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Molly Jelinek, a medical receptionist at the Truhlsen Eye Institute in Omaha, helped a patient over the phone who was more than 200 miles away.


All Elaine Cox remembers is standing at her kitchen counter, taking notes over the phone about an upcoming doctor appointment.

When she came to, the medical receptionist she was speaking to — who happened to be more than 200 miles away — was still on the line, telling Cox she’d sent help.

“If it wasn’t for her, I probably wouldn’t have had the help I did,” Cox said. “I’m very grateful for her. She could have hung up, but she realized there was something wrong, and she took charge of it.”

Molly Jelinek, a medical receptionist at the Truhlsen Eye Institute in Omaha, routinely calls out-of-town patients to get things squared away before appointments.

Jelinek was about 10 minutes into her phone call with Cox, 75, when Cox stopped responding. Then Jelinek heard a symphony of loud noises — what sounded like boxes falling to the floor, a door slam and the nonstop barking of Cox’s dog Daisy.

“I honestly thought there was an intruder in her apartment,” Jelinek said.

After repeating Cox’s name over and over with no response, Jelinek called the Lexington, Nebraska, police. She put Cox’s call on hold.

Meanwhile, Cox woke up on the floor, eventually moving over to a kitchen chair. Cox, who said she was still dazed, kept hearing a muffled noise repeating her name.

It dawned on her that it was coming from her cellphone, which was still sitting on the counter. She picked up — about 10 minutes after her fall — and Jelinek told her police were on the way. She stayed on the phone with Cox until help arrived.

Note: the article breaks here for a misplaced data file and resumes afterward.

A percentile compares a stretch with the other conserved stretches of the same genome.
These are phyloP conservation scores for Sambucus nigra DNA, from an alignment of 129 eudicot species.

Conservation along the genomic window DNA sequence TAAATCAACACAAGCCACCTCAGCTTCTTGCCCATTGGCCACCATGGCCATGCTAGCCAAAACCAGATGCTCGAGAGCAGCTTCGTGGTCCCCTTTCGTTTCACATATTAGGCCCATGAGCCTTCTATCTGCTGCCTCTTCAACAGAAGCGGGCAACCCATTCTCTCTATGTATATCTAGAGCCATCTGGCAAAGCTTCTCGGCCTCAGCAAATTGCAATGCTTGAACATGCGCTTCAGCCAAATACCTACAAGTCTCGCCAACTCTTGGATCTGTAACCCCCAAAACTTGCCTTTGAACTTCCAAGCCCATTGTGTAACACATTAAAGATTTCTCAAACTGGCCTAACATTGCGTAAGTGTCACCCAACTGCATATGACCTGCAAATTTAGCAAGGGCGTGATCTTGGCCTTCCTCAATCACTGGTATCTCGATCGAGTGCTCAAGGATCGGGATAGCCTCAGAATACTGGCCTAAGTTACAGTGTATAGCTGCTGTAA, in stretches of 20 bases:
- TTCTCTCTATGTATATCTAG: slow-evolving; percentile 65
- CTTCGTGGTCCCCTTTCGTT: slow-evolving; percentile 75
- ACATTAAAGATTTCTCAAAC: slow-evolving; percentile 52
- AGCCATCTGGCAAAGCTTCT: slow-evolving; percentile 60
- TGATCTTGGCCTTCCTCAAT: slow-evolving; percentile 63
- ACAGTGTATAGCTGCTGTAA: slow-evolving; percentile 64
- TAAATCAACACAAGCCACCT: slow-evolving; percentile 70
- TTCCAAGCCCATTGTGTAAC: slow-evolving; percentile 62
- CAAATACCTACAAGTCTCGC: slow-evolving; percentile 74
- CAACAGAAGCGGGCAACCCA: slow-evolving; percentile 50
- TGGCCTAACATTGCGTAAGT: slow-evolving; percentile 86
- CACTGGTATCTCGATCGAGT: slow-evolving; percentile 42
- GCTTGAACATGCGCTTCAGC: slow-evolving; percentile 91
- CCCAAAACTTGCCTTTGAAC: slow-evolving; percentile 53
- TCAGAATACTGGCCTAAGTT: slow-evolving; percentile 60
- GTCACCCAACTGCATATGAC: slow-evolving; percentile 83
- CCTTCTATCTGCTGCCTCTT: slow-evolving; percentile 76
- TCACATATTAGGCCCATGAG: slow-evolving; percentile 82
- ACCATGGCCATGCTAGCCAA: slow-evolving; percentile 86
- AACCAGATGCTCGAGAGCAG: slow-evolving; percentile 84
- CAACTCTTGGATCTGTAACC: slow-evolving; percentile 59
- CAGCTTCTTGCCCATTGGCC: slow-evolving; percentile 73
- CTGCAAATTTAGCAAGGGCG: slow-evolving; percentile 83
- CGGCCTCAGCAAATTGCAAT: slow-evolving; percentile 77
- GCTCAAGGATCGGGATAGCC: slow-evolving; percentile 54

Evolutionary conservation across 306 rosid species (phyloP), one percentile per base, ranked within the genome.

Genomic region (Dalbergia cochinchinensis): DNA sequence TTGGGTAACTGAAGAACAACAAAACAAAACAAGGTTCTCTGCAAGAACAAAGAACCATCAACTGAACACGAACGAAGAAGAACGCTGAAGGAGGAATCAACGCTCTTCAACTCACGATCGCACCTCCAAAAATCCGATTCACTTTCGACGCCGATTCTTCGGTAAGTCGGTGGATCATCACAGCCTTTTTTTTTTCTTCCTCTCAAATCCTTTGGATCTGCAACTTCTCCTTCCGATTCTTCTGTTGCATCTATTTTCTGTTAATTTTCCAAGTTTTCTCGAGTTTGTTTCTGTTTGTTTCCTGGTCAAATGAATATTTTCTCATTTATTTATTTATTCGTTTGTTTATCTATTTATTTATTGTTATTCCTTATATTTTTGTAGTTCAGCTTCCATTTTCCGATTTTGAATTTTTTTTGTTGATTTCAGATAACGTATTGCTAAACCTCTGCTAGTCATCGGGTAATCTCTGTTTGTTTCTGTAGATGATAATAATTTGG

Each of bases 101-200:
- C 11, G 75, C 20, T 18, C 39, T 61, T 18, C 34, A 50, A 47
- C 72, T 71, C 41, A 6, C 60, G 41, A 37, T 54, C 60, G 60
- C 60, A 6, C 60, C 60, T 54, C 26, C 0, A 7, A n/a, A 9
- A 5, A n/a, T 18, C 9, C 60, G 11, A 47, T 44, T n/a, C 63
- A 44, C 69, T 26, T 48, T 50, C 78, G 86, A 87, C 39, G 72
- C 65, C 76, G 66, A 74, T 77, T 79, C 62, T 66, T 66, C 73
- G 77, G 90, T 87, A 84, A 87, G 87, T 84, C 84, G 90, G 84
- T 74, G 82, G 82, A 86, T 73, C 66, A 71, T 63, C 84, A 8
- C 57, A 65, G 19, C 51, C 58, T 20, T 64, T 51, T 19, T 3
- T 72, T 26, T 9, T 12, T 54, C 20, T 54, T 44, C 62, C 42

Cox went to the hospital, where doctors told her she was dehydrated. She made it into Omaha the next month for her appointment and was able to meet Jelinek. Jelinek has called Cox a few times to check in on her. The two plan to go to lunch when Cox is in town for her next appointment.

This was the first time that Jelinek ever had to call for help for a patient over the phone. But instinct kicked in and she stayed calm.

“I was lucky enough to be on the phone with her at the time that it happened and everything turned out fine,” Jelinek said.

Kelsey covers health and fitness for The World-Herald. Follow her on Twitter @kels2. Phone: 402-444-3100.

(1) comment

GEORGE BRODSTON

This is a pathetic NON story that screams for the SPONSORED FEATURE label that Creighton has to put over its propaganda tweets. Who wouldn't have called for help? The woman is a medical receptionist talking on the phone to an elderly patient who was clearly in distress. THIS IS HER JOB. You might as well do a story and send a photographer to take the picture of the people who work the 911 phones. There was nothing heroic or unique about this. Sad and disturbing on how low the WH has sunk over the years to the point that it is continuously prostituting itself to that corporate pirate known as NEBRAKSA MEDICINE by putting out cloying, fluffed up tripe like this.

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